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Social Media Drops the ‘Digital Town Square’ Routine

Photo-Illustration: Intelligencer; Photo: Getty Images

I’m guessing you don’t need to be told that Threads, Meta’s uncanny competitor to the site formerly known as Twitter, is not a top-tier source for the latest science news or for advice about your personal health. But just in case! The Washington Post this week discovered some curious omissions from its search results:

When users went to Threads to search for content related to “covid” and “long covid,” they were met with a blank screen that showed no search results and a pop-up linking to the website of the Centers for Disease Control and Prevention.

Other blocked searches include “sex,” “nude,” “gore,” and “porn,” more or less in keeping with Threads’s nascent identity as a brand-friendly content suburb, but also “vaccines” and “vaccination,” which are things about which one might seek information while neither horny nor overcome with bloodlust.

Meta did set some expectations around the launch of Threads. “Politics and hard news are inevitably going to show up on Threads,” wrote platform boss Adam Mosseri, “but we’re not going to do anything to encourage those verticals.” His boss, Mark Zuckerberg, positioned Threads as a refuge from touchy topics. “We are definitely focusing on kindness and making this a friendly place,” he said. Also, despite quick early growth and more recent attempts to integrate Threads into more of its products — you might have noticed little snippets of Threads text showing up in between Instagram posts, hastening the latter’s inevitable transformation into Facebook for under-70s — Meta isn’t exactly cutting off a hugely valuable resource here, though it is setting a precedent. There isn’t really a decision about how to run Threads that could matter that much because, well, it’s Threads.

Every platform that lets users post content has to draw lines somewhere. Small platforms have it easy — people are usually there for somewhat specific reasons and can be asked or made to understand norms and expectations in a way that doesn’t really threaten their ability to share their thoughts with the world. Bigger social platforms, however, often aspire to serve the public in general — in most social-networking companies’ ideal worlds, everyone signs up for an account and maybe even posts. The last generation of big, public social-media platforms — Twitter, Facebook, and YouTube — initially took differing versions of the same approach, positioning themselves as general-purpose, population-scale venues for all sorts of conversation with as few exceptions as possible. They talked about themselves as digital “town squares” and, in some cases, as defenders or at least enablers of “free speech.”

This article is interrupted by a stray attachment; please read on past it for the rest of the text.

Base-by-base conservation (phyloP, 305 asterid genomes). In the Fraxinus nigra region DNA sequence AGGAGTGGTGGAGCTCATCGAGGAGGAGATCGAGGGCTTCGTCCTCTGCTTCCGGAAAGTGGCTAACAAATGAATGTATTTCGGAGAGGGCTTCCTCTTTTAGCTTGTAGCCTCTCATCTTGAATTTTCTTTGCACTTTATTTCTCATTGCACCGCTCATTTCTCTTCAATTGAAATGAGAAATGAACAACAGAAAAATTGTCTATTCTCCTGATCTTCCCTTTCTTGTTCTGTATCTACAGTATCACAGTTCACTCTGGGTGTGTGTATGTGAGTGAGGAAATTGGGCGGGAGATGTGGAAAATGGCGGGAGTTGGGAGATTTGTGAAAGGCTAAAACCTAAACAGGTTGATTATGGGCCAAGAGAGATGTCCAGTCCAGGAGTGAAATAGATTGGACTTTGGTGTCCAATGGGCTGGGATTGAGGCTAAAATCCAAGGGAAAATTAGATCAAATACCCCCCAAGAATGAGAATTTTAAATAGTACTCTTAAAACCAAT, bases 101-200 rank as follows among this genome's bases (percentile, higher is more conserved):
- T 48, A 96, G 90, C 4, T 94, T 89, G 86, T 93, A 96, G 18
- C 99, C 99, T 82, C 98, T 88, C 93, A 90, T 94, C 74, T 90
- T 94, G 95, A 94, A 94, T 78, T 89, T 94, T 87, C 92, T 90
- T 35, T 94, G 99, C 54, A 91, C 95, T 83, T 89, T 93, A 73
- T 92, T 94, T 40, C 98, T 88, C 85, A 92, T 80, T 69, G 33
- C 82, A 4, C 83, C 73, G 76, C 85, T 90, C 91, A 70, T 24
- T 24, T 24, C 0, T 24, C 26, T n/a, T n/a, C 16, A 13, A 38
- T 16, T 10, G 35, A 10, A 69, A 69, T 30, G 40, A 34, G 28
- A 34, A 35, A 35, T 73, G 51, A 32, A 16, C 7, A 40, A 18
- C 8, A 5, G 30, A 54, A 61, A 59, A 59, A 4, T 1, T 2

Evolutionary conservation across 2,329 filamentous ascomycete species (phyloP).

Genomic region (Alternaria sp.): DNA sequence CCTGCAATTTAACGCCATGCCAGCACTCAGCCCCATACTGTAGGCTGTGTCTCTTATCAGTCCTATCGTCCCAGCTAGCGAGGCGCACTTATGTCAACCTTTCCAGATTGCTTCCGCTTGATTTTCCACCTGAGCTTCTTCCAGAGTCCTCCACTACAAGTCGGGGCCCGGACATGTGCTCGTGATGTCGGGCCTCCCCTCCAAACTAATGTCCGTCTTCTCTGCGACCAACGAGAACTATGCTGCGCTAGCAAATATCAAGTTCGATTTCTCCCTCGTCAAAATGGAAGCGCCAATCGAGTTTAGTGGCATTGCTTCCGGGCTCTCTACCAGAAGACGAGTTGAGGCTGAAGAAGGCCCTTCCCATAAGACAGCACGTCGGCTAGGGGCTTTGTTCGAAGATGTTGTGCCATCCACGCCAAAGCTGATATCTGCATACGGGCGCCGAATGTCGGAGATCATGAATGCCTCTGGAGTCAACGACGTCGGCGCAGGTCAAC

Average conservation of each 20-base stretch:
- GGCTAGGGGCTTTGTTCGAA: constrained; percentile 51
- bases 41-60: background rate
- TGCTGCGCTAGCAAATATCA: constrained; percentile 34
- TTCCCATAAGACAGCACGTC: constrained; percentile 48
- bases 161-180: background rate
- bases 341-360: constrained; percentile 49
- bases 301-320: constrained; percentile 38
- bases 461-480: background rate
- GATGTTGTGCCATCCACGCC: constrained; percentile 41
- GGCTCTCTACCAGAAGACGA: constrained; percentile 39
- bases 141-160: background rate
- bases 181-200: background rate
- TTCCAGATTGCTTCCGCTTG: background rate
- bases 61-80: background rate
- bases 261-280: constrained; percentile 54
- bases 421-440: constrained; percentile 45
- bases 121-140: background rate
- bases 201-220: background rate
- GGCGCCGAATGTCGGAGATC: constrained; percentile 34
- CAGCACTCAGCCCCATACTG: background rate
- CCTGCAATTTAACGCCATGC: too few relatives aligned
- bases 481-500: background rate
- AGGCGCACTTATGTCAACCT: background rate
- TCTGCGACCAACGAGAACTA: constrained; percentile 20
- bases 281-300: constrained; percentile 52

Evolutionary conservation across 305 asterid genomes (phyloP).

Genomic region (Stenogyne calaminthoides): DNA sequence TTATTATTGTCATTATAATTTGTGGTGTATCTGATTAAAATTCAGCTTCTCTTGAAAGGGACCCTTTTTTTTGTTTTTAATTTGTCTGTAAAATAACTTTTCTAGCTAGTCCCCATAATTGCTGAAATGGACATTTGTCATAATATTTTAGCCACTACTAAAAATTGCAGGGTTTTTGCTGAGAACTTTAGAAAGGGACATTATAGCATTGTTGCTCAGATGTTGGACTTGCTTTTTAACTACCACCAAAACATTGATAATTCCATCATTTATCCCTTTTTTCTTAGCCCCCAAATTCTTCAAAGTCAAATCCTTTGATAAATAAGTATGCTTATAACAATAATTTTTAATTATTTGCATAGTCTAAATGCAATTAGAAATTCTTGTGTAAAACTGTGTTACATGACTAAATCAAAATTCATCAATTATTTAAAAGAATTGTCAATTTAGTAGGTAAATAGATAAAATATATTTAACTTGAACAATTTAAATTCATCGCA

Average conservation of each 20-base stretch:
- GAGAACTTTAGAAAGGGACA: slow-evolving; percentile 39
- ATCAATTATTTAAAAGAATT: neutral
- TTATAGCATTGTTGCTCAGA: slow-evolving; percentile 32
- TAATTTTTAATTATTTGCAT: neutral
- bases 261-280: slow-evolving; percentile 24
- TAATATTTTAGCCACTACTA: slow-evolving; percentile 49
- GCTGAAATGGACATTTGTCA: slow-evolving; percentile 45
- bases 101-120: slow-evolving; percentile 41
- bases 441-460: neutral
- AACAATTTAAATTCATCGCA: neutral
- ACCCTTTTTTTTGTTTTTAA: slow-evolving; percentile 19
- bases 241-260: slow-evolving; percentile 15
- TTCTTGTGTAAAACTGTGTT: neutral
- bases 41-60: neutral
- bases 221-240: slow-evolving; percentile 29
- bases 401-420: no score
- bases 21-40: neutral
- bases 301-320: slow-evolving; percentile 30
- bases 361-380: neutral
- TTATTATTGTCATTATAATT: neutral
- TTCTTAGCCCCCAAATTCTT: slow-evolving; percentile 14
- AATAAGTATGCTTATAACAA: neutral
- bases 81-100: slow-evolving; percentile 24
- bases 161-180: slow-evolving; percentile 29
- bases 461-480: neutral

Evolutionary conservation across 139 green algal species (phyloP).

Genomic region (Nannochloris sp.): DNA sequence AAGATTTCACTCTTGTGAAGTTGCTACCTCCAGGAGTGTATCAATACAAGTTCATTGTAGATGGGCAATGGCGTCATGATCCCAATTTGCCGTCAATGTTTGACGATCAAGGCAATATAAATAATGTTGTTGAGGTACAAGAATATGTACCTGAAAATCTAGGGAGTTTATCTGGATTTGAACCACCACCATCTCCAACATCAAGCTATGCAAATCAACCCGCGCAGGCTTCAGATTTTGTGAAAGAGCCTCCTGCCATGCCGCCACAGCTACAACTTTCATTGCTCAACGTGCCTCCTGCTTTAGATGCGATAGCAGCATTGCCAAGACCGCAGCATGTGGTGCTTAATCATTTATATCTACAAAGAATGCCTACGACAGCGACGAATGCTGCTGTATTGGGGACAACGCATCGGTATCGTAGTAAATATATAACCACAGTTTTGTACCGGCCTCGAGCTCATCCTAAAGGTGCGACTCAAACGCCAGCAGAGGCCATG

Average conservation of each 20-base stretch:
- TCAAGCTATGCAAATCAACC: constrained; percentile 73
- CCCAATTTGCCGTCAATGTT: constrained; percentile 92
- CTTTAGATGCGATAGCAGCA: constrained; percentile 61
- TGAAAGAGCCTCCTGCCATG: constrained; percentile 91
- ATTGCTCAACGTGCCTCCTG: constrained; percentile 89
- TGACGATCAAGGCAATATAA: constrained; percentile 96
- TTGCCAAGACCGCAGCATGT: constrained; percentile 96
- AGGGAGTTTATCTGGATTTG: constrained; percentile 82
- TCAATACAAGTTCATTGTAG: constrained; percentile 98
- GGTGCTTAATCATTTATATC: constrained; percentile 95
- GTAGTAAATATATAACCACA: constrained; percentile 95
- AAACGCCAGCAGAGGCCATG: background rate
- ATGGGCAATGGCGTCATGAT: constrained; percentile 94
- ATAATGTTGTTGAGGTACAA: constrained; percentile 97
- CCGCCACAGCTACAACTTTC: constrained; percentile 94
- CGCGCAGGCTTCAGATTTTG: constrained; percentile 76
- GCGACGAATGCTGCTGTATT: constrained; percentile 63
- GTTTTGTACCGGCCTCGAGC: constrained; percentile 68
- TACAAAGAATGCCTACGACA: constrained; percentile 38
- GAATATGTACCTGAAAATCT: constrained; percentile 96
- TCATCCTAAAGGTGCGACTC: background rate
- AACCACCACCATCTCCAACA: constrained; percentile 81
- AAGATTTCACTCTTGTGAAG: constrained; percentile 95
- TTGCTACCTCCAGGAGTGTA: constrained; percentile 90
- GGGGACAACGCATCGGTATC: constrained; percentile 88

This was good marketing in the sense that it gave the impression that these vast new digital spaces had some sort of civic virtue and that the mass onboarding of discourse onto a few big private platforms would be managed with, at the least, a vague sense of obligation to the public’s ability to speak freely, openly, and under fair and safe conditions. It was bad marketing in the sense that it was fundamentally never quite true. Whatever these platforms said about speech — and, indeed, whatever they did in service of defending it, even in court, as Twitter has — the fact remained that these were companies designed to monetize content consumption in partnership with brands, not, like, to support a healthy commons, whatever that might mean. In the meantime, they made arbitrary new rules as needed, as was their actual right as the operators of commercial spaces. Quietly, and with a modicum of shame, these “digital town squares” were all always Threads.

The commitment of these platforms to masquerading as democratic-ish spaces with rightlike privileges, lawlike rules, and courtlike processes of appeal and adjudication paid off, sort of. These platforms are huge and influential. They’re woven into society and culture in ways that even their biggest early boosters couldn’t have imagined and which are now difficult to unwind. One could argue that even a weak, cynical commitment to free-and-free-flowing speech on platforms like Facebook and Twitter has had some trace of value to users, too. If we’re going to be using these services to consume, disseminate, and fight about important things anyway, it’s probably slightly better for their leadership to feel obligated to explain why certain things are off-limits.